We heap a ton of praise on Marvel for their ten straight years of dominance and they deserve every bit of it. No studio has done anything close to what they’ve accomplished, turning B-list heroes into box office juggernauts and reinventing the way we all consume blockbuster movies. What we don’t do is give Marvel enough credit for their sense of timing. I don’t know about you, but after the doom ‘n gloom of Avengers: Infinity War and the dreaded Thanos Snap, I needed a break. Doubtful me or anybody else could have handled another heavy superhero film with heroes fighting heroes or entire universes being wiped out. It was time for something light and fun with stakes that are comparatively small, no pun intended.
Thank goodness Ant-Man and the Wasp arrived when it did. The sequel to 2015’s well-received Ant-Man is a step above, bringing more humor, a much better “villain”, and better action thanks to the kickass performance of Evangeline Lilly as Wasp. Together she and Paul Rudd’s Scott Lang are a dynamic duo of laughs and left hooks, making us wish they had been a team right from the very beginning. What the film does best, though, is entertain us with a kinetic romp through the Marvel Cinematic Universe without being held down by it. Of course if you’ve seen the other Marvel movies you get a better context for some things, but at heart this feels like a charming personal story for these particular characters.
Basically answering the “Where was Ant-Man during Infinity War?” question, Scott Lang has been holed up in his house for two years on house arrest for his part in that whole Civil War thing. Remember that? Big superhero battle at an airport? BIIIIIGGGGG Giant-Man appearance? Yeah, that. Civil War seems like a millennia ago. Anyway, he’s going stir crazy but has managed to muddle through by creating Avengers-esque adventures for his daughter Cassie’s regular visits, and helping his old thieving buddies (including Michael Pena as the mouthy Luis) launch X-Con Security. Get it, ex-con? Meanwhile, Hank Pym (Michael Douglas) and his daughter Hope (Lilly) are also on the run from the government, but they’ve managed to find time to investigate the Quantum Zone, the microscopic world Scott escaped from. It’s also the place where Hope’s mother Janet (Michelle Pfeiffer) went missing, and now they think they can get her back.
But for that, they’ll need Scott’s help, except they hate his guts and he’s not exactly been honest with them about everything that he did. That puts Scott in the awkward position of playing the hero again while trying to mend fences with Hank and Hope, and avoiding being caught by dogged but pathetic FBI agent Jimmy Woo (Randall Park). Most of the tug of war Scott’s going through is played comically, as it should since that’s when the film is strongest. Rudd excels in the heartwarming scenes shared with Abby Ryder Fortson as Scott’s daughter Cassie (lots of rumors about her lately), and in playing the goofball opposite Lilly’s refined, strategic combatant.
The first movie’s villain Yellowjacket was so generic he’s barely worth a second thought, but the sequel gets an upgrade with Hannah-John Kamen as Ghost, a mysterious young woman with a strange phasing power and some connection to the Quantum Zone. Marvel die-hards should be pumped for the addition of Laurence Fishburne as Bill Foster, aka the former hero known as Goliath. He plays a crucial role that helps broaden the Ant-Man/Giant-Man legacy, which has become surprisingly rich through two movies. No other MCU character has the heroic lineage of Ant-Man and we’re seeing it used to build a deeper story. Walton Goggins and his toothy grin also impresses as Simon Burch, a low-level criminal/obstacle who wants the Quantum technology for himself. He’s no Thanos, but as a pest nuisance he fits with the movie’s lower stakes.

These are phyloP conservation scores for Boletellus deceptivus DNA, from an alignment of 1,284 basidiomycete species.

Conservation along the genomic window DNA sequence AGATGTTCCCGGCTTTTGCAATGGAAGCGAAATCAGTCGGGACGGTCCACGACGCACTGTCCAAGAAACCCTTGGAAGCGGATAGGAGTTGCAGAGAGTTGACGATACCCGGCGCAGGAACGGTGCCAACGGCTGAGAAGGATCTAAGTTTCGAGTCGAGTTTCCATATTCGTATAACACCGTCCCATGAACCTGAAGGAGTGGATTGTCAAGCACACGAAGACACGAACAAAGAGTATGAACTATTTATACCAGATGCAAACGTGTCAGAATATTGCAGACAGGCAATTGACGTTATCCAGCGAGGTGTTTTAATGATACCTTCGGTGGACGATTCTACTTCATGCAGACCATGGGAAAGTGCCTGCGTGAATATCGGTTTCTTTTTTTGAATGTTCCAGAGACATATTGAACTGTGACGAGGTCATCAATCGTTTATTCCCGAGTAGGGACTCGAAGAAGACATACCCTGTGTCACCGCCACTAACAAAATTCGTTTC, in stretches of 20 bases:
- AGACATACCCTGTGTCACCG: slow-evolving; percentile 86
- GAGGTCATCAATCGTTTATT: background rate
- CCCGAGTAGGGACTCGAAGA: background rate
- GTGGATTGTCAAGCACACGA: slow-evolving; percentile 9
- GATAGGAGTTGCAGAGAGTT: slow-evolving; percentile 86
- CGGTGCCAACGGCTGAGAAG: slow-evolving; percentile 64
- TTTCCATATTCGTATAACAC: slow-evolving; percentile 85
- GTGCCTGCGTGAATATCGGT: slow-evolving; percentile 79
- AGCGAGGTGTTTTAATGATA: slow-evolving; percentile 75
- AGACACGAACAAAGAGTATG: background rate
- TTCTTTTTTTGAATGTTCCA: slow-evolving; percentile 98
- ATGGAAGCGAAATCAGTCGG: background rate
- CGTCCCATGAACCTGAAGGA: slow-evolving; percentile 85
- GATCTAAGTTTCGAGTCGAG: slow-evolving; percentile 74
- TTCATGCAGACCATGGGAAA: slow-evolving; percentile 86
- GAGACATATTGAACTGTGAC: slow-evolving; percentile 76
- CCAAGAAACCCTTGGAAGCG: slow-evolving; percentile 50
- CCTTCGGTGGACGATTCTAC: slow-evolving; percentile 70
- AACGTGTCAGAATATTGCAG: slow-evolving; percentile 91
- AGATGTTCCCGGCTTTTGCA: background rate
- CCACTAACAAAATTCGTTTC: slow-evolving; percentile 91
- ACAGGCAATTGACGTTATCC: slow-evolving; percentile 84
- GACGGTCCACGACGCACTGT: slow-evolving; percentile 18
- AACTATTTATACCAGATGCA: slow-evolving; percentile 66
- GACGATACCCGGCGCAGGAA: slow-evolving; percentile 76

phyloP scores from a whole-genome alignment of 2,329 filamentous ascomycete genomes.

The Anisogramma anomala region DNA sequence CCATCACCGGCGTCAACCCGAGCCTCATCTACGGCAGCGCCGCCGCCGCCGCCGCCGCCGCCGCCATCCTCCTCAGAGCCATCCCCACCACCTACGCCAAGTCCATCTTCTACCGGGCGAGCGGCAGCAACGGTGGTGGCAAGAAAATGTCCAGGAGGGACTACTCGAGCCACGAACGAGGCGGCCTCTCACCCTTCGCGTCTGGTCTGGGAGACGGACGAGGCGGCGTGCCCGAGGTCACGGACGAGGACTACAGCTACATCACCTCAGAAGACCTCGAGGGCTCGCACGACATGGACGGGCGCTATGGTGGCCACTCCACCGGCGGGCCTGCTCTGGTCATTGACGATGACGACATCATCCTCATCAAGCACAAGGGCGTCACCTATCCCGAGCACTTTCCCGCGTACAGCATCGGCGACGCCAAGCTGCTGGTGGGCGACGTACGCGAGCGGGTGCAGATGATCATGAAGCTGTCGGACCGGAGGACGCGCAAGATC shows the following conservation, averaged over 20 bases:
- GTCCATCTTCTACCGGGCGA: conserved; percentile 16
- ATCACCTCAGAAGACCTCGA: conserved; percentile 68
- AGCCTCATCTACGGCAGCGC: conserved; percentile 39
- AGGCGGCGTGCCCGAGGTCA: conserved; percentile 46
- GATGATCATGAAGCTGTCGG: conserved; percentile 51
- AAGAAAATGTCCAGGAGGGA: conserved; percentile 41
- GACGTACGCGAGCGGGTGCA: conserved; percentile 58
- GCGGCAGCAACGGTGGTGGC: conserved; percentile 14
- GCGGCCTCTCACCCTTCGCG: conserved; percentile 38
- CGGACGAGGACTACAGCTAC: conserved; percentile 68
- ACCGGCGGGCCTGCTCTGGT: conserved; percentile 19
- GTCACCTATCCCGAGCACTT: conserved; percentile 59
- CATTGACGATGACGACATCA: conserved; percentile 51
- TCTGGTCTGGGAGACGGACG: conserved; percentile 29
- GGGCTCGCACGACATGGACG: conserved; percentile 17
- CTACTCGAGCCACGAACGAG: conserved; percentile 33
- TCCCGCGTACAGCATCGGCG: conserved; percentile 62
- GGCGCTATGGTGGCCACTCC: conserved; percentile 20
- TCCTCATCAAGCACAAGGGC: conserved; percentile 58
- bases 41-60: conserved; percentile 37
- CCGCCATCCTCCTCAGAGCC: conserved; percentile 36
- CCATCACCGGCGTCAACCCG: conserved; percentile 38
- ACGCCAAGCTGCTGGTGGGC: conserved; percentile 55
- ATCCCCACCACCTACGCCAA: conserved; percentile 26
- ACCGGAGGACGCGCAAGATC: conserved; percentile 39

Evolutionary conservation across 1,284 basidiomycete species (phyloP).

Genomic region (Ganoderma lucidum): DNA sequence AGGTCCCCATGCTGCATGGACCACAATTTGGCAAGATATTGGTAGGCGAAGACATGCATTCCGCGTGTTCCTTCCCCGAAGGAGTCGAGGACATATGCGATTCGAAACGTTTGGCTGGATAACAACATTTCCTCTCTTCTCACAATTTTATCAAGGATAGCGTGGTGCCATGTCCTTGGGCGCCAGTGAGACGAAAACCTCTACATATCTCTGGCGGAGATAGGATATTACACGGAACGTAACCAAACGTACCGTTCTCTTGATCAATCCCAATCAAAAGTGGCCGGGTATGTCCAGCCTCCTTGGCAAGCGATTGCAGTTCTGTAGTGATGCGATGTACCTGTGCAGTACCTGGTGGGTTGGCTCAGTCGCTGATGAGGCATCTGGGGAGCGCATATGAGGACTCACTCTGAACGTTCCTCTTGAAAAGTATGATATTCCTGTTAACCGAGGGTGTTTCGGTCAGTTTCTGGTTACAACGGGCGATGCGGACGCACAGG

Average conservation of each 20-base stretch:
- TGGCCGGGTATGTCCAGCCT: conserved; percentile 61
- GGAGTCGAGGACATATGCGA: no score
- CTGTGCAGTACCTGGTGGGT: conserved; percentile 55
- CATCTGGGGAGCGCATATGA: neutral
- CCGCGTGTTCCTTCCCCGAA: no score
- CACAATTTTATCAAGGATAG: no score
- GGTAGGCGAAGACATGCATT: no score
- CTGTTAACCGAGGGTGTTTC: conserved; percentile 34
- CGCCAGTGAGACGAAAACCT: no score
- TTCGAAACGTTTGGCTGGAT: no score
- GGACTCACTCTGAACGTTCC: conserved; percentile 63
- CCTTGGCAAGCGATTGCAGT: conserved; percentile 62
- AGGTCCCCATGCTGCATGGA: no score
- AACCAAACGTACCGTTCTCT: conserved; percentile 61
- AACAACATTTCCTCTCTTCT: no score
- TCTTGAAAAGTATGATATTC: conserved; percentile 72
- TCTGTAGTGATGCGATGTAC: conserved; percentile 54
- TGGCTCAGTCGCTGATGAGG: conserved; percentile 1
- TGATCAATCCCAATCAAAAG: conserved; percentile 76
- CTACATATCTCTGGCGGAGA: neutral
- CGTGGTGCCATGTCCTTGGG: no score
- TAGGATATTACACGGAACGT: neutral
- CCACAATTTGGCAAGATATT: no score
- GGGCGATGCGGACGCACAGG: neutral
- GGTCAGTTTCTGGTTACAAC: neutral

Credited to a whopping five screenwriters, Ant-Man and the Wasp occasionally feels like pieced-together comedy sketches connected by exposition. It takes a lot to explain Scott’s house arrest and the Sakovia Accords, Janet’s disappearance, Ghost’s backstory, Bill Foster’s past with Hank…and that doesn’t even begin on all the techno-babble. “Do you just put Quantum in front of everything?‘, Scott asks after one particularly nonsensical exchange about subatomic particles or whatever. And we kindof agree with him on that. Fortunately, Reed doesn’t let things get bogged down too much, leaning on his experience as a comedy director to always be setting up for the next big joke. Reed, who prior to joining Marvel was best known for the cheerleading comedy Bring It On, has vastly improved as an all-around filmmaker. The action setpieces are exciting and hilarious, usually involving some unexpected use of Pym Particles to expand atypical items like a salt shaker or Pez dispenser. While I spent the first movie wondering what Ant-Man would have been like if Edgar Wright had stuck around, Reed has now come into his own.
Ant-Man and the Wasp works because it doesn’t get too big for its britches. Whether it’s dealing with Scott’s home life or his heroic and romantic misadventures, there’s never a moment when you wish it had larger, world-threatening ramifications. For that, you’ll have just to stick around through the end credits, but you already knew to do that.